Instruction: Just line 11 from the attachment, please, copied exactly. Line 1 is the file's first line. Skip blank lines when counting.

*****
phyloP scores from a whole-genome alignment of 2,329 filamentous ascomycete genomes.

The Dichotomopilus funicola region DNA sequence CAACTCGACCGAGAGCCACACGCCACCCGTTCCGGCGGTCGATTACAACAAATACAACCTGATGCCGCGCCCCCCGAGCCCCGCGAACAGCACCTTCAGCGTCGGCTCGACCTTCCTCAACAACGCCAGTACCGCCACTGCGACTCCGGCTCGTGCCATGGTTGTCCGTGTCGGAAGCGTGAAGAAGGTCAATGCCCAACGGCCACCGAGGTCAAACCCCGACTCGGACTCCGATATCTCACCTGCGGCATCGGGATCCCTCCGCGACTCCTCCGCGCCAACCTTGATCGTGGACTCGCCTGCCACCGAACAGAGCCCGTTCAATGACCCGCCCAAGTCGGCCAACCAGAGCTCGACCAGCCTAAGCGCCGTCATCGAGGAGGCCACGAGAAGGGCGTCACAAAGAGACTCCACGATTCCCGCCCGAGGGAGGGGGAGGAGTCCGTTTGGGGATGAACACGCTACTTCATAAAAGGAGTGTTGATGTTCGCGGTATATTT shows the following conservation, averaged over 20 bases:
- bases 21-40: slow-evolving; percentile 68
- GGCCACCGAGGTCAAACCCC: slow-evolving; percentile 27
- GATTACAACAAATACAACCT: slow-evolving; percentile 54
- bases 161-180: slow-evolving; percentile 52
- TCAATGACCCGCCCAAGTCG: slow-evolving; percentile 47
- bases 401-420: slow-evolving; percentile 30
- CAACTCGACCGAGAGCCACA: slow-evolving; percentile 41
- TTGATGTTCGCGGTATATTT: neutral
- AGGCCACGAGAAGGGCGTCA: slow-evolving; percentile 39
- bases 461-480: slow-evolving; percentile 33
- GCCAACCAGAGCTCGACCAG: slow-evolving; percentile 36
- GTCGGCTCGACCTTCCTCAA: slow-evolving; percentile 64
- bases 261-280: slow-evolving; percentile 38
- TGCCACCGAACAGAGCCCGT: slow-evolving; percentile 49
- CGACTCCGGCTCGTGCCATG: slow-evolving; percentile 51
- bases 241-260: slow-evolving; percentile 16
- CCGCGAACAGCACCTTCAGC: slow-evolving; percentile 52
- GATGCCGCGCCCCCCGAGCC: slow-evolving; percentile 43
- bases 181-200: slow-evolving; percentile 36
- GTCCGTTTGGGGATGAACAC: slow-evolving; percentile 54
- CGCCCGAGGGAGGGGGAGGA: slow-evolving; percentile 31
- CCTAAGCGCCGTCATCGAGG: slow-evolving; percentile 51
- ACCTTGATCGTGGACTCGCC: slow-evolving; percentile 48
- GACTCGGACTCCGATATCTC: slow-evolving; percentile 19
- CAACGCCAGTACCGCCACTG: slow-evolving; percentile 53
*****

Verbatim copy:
- AGGCCACGAGAAGGGCGTCA: slow-evolving; percentile 39